The School Nutrition Committee met with 38 parents and guardians of children attending schools from five central districts to discuss the types of food that children have access within school environment on Tuesday 3rd October 2017.
This meeting is the first in a series being organised with all parties concerned with nutrition in schools, in efforts to revise the current School Nutrition Policy adopted in 2008.
“We feel that with new scientific evidence and changes in food all around, the policy should be amended to reflect those changes” said Mrs Stephanie Desnousse, Dietician at the Health Care Agency, and coordinator of the activity.
The School Nutrition Policy coordinates all aspect related to food in schools, including nutrition, curriculum, tuck-shop, the provision of school meals, and training of staff. It covers Nutrition Education, Food Provision, Food Safety and Evaluation & Monitoring. It divides food into three groups according to the nutritional value i.e. the nutritional benefits provided. These groups are High Nutritional Value, Moderate Nutritional Value and Low Nutritional Value. According to these classifications food are regulated in number of times they are eaten in schools or wether they should be prohibited.
After being given a short introduction on what the policy constitutes and what it means for parents, children and teachers, the parents had an open floor to direct concerns and questions.
Many of those present admitted to not having known about the Policy prior to the meeting. This was especially noted on the ban of certain sugary beverages, like lemonades, Ribena and concentrated juices, which continues to be served in schools during specials events such as Children’s day.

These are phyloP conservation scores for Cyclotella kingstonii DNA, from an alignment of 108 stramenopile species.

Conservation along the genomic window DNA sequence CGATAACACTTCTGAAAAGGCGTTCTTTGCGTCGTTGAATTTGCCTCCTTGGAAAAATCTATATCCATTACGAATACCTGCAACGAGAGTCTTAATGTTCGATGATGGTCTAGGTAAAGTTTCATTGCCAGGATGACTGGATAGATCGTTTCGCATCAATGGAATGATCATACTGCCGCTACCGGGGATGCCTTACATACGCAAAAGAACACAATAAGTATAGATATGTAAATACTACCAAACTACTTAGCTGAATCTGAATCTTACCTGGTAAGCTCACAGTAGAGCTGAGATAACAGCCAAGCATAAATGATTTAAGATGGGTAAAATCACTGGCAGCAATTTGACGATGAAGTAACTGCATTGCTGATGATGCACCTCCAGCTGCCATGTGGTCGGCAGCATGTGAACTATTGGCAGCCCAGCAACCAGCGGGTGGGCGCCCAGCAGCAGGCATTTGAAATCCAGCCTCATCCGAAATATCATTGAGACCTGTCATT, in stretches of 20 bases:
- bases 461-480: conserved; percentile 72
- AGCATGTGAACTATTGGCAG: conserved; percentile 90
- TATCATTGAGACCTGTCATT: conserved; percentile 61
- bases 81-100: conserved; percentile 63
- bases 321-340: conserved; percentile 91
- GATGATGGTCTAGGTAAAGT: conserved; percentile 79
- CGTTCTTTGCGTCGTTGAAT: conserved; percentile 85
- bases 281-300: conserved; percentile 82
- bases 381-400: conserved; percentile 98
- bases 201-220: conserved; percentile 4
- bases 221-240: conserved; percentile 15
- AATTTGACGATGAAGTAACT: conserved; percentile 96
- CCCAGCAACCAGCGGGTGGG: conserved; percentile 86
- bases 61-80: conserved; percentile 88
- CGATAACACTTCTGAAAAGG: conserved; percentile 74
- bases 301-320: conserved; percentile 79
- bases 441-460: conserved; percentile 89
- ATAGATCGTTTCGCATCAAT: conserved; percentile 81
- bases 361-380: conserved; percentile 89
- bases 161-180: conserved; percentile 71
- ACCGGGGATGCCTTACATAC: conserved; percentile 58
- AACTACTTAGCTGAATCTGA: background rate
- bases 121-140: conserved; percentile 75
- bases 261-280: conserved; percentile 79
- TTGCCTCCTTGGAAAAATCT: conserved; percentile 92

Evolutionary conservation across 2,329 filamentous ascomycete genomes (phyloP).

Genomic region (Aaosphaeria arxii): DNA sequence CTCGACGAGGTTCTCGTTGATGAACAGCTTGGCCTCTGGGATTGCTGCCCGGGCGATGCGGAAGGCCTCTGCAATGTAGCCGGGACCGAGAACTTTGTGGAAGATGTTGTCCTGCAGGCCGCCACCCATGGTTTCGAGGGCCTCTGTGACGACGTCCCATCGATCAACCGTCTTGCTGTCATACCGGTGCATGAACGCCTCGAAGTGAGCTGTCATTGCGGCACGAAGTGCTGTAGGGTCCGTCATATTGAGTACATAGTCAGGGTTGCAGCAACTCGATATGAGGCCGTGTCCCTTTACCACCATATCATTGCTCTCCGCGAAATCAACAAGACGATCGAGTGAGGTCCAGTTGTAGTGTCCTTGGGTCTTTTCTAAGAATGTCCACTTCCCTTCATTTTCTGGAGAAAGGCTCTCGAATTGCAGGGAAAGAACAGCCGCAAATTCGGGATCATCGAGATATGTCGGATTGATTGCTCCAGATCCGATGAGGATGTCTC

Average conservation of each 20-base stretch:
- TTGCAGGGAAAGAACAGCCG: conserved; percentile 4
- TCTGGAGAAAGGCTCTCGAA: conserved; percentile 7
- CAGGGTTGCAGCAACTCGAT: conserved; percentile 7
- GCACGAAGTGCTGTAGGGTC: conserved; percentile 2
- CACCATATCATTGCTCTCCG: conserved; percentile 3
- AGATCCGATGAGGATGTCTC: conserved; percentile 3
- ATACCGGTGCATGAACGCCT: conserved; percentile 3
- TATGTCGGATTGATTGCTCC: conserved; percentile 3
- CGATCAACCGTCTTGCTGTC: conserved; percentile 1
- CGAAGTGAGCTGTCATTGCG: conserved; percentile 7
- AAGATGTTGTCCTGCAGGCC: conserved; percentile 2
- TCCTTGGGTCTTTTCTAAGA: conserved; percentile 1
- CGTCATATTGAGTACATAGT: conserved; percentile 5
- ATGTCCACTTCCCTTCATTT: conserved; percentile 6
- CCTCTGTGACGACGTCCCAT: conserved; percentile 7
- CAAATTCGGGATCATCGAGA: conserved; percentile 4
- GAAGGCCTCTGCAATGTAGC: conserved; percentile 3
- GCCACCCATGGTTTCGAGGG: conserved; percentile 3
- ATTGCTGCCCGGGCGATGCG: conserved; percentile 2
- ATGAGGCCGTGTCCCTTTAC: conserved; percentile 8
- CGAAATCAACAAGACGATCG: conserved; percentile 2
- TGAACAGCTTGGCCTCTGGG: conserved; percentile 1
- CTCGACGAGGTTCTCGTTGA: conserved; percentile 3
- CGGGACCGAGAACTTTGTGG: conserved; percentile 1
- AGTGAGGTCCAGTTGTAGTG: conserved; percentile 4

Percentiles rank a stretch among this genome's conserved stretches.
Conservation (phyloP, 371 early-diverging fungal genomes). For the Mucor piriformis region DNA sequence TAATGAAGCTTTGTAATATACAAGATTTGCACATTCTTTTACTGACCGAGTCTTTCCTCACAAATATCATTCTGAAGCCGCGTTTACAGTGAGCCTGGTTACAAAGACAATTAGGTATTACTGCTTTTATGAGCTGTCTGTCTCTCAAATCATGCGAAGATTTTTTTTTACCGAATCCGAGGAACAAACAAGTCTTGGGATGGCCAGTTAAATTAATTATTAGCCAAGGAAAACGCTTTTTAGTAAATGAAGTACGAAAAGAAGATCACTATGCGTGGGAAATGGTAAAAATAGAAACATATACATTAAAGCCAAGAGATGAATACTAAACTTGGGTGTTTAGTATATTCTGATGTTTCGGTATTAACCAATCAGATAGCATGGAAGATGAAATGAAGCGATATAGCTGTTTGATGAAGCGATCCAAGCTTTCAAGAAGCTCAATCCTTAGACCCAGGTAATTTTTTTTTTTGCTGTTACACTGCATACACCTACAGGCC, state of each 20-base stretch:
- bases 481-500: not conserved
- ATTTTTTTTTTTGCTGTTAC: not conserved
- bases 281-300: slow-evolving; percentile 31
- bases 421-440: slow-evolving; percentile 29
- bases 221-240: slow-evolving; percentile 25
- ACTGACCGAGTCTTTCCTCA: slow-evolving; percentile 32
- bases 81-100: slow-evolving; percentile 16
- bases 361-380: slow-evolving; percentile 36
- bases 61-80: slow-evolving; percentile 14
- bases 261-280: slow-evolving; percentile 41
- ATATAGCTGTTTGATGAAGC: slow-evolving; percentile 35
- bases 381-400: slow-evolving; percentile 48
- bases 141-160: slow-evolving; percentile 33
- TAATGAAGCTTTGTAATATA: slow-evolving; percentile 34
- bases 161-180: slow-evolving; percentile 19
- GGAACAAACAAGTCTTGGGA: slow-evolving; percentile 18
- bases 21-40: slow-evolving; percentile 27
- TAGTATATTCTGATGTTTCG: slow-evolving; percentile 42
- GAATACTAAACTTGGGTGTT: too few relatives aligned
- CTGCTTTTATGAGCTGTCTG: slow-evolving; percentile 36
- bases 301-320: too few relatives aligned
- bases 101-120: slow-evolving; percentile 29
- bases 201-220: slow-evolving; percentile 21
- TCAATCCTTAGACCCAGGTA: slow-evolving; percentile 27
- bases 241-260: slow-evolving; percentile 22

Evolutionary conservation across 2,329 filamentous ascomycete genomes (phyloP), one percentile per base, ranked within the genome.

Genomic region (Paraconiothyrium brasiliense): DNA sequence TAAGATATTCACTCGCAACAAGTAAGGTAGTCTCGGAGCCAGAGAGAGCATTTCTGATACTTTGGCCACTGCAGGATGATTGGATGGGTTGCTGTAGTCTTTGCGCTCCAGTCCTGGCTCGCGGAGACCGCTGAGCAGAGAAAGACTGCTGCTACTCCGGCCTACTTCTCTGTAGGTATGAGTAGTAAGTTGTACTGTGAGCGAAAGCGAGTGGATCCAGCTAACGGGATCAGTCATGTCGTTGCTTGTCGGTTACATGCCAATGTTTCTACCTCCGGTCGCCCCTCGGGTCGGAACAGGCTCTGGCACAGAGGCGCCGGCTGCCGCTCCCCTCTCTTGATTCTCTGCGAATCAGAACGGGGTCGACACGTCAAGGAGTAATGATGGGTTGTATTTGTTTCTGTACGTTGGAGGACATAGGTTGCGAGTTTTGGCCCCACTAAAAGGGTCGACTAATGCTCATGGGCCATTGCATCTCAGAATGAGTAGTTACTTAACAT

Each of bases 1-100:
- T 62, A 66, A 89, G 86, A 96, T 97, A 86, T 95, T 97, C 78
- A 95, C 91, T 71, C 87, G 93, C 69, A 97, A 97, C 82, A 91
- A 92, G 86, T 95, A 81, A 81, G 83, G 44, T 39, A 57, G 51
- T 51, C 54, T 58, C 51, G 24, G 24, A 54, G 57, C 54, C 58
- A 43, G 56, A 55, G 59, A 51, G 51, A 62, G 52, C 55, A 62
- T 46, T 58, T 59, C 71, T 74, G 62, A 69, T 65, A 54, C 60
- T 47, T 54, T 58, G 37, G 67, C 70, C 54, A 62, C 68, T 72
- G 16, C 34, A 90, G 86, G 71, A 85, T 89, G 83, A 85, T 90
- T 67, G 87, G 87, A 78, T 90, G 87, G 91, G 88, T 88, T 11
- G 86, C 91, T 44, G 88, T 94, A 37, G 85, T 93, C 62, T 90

The main concern of parents, was the lack of solutions being provided for them, in light of these recommendations. “It’s true that these will benefit our children in the long run but if we face reality, many of what is being suggested is expensive for many of the parents here,” one parent who did not wish to be name said. He noted on the high price of commodities in shops and the lack of effort from those concerned, to improve on this.
As a solution to this point, it was suggested that other parties, namely a representative from the Ministry of Finance, join future discussions and eventually the School Nutrition Committee, to ensure that these particular aspects are accurately taken into consideration.
The committee currently comprises of five representatives from the Ministry of Health, one from the Ministry of Education, one from NATCOF, and one from Pam’ Catering which provides daily School Meals to Pre-school, primary and secondary institutions.
At the end of the discussion Mrs Desnousse expressed her satisfaction at the turnout and participation. “These changes shouldn’t be made in isolation. It’s really good that we’ve invited the parents and they came to share their thoughts.”Mrs Desnousse concluded by adding the importance of good nutrition, especially for children and urged parents to give their children good eating habits from a very young age.
It is expected that other parents, as well as teachers will also have a chance to discover more about the policy and ways to enforce it during the coming months.